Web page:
U.S. unveils its National Security Strategy, provoking Chinese ire
The National Security Strategy of the United States of America (NSS) issued March 16, contained a lengthy section on China. Echoing terminology used by the State Department and the Department of Defense, the NSS enjoined China to act as a responsible player and noted that while U.S. strategy seeks to encourage Beijing to make the right strategic choices, “we hedge against other possibilities.” If China adheres to its commitment to stick to the path of peaceful development, the report says, the U.S. “will welcome the emergence of a China that is peaceful and prosperous and that cooperates with us to address common challenges and mutual interests.” As China’s economy grows, its people will seek to supplement their economic freedom with political freedom, according to the NSS, and continuing along this path will contribute to regional and international security.
The NSS prods Beijing to abandon “old ways of thinking” that incite concerns throughout the region and the world, including non-transparent military expansion, mercantilist approaches to “locking up” energy supplies, and supporting resource-rich countries without regard to their misbehavior at home and abroad. After delivering a speech on the report, National Security Advisor Hadley noted that the U.S. has areas of positive cooperation with China, but also has concerns about Chinese behavior.
China’s Foreign Ministry spokesman lauded the report’s recognition of the many common interests between the U.S. and China and its call for strengthening cooperation, but condemned its “irresponsible remarks and groundless accusations about China’s domestic and foreign policies.” Issuing China’s first official reaction to an NSS report since at least the 1990s, the spokesman called on the U.S. to be more objective in its assessment of China’s peaceful development, stop making statements that are not conducive to the healthy development of bilateral ties, and “take substantive measures to eliminate any negative impact” of the report.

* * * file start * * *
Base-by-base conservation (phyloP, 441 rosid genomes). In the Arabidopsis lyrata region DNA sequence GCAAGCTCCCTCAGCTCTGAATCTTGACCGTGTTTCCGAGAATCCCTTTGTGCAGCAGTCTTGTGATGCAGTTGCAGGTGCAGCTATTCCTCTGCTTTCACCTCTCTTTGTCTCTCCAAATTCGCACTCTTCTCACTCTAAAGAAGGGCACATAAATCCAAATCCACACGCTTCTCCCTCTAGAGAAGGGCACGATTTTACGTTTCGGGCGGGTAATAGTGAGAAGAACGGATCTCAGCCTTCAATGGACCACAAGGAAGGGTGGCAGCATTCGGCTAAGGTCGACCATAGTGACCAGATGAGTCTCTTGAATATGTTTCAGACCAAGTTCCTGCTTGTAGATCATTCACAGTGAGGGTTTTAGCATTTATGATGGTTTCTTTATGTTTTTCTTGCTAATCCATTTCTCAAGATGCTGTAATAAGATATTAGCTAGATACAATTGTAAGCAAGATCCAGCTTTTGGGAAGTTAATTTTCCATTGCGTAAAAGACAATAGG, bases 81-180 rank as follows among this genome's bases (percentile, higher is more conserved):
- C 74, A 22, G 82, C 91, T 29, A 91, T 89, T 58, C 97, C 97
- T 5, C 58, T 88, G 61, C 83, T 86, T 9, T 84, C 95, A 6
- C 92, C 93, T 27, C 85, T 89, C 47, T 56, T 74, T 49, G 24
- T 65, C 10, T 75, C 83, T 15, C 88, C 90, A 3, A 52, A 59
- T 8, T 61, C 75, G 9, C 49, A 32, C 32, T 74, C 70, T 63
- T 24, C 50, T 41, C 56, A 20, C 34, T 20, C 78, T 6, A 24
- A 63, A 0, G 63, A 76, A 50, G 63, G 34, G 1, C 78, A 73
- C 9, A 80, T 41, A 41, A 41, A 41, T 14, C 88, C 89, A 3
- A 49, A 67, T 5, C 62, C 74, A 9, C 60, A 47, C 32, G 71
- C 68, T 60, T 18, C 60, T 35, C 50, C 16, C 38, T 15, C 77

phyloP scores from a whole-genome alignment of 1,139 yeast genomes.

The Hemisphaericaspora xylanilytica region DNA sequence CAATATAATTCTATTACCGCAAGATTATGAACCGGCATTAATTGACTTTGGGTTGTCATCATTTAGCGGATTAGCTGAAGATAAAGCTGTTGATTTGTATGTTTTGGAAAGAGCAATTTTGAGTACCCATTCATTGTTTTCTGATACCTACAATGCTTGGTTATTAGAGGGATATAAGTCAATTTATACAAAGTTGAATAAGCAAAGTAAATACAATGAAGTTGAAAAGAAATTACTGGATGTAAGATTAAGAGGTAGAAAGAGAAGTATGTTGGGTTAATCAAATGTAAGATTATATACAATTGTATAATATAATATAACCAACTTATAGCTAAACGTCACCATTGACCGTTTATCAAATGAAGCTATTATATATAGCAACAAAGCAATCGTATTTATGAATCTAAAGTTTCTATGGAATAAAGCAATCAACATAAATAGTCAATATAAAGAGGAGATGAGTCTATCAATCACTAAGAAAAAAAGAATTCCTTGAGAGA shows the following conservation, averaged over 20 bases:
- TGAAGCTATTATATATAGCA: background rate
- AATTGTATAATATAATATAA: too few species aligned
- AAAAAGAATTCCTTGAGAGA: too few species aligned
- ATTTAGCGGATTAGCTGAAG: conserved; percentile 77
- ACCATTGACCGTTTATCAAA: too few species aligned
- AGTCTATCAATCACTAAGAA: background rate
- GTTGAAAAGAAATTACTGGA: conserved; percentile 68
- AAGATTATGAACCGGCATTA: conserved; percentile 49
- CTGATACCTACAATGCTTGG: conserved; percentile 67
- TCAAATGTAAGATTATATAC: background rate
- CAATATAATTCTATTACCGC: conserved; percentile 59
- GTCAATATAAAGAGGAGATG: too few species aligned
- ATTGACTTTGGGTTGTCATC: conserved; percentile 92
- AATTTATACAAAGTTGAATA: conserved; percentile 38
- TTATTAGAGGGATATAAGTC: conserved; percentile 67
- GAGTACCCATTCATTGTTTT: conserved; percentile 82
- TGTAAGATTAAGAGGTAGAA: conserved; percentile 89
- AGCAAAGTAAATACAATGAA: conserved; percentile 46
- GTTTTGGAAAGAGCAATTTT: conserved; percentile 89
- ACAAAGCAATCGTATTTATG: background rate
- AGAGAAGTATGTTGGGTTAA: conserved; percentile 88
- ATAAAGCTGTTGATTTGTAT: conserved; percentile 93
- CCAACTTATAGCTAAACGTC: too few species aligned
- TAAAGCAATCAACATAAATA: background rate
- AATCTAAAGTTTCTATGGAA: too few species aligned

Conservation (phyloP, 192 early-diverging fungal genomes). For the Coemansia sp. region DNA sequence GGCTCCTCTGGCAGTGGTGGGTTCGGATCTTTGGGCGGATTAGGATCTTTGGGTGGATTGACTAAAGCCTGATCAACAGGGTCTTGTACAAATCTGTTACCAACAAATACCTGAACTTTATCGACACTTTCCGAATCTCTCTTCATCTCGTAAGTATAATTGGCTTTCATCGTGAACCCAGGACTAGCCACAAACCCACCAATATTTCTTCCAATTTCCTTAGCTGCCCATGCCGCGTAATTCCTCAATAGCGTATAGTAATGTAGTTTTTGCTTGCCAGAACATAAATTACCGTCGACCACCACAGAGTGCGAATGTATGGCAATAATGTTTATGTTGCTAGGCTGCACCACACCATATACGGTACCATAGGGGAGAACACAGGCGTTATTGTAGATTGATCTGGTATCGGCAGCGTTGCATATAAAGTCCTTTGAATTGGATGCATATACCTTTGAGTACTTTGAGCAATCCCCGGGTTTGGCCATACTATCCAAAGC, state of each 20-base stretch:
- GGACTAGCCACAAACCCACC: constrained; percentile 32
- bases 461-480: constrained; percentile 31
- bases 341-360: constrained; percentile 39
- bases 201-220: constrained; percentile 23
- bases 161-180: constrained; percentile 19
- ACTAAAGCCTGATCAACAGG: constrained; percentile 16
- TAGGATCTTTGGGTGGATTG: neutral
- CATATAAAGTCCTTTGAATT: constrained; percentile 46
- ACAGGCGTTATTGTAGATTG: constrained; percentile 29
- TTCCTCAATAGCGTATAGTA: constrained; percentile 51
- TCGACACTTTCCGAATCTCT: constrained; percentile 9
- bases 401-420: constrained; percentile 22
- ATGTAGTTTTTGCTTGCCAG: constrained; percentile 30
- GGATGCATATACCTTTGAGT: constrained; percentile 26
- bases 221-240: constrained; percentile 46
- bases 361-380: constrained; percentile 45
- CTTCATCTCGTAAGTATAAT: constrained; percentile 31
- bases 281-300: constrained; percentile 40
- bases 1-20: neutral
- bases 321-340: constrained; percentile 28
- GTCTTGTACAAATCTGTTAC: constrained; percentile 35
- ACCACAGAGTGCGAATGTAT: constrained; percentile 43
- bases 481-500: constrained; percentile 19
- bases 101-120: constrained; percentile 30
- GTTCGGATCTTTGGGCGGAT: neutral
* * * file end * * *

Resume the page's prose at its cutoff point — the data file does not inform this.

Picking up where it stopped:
Xinhua sharply reproached the National Security Strategy’s reaffirmation of the “preemptive” military strike strategy, which was introduced in the NSS issued in September 2002. It alleged that by touting the preemptive-strike strategy, the White House was trying to burnish President Bush’s hardline image to boost his domestic political support, which had recently sagged to a new low of 36 percent. The report, Xinhua charged, is “filled with a belligerent aggressiveness.” A contrary assessment was offered in a People’s Daily article which compared the current NSS report with the 2002 report and concluded that the new NSS reflects a continuing high level of concern about terrorism and the “axis of evil,” but “seems to have less anger and show more reason” and places greater stress on resolving issues through multilateral cooperation.
Bilateral military exchanges expand
A U.S. Pacific Command delegation visited China in March as part of a program for bilateral military exchanges agreed upon last October during Secretary of Defense Rumsfeld’s visit to China. In November, the program kicked off with a visit by 20 Chinese mid-level commanders and commissars to Hawaii, Alaska, and Washington, D.C. A group of Chinese specialists and military personnel traveled to Hawaii in January. The March delegation was composed of 20 field grade (lieutentant colonel and colonel plus Navy equivalent) current and former commanders from all services. The visit was aimed at enhancing mutual understanding and increasing exposure of U.S. field grade officers to the PLA. The delegation visited Beijing, Shanghai, Hangzhou, and Nanjing.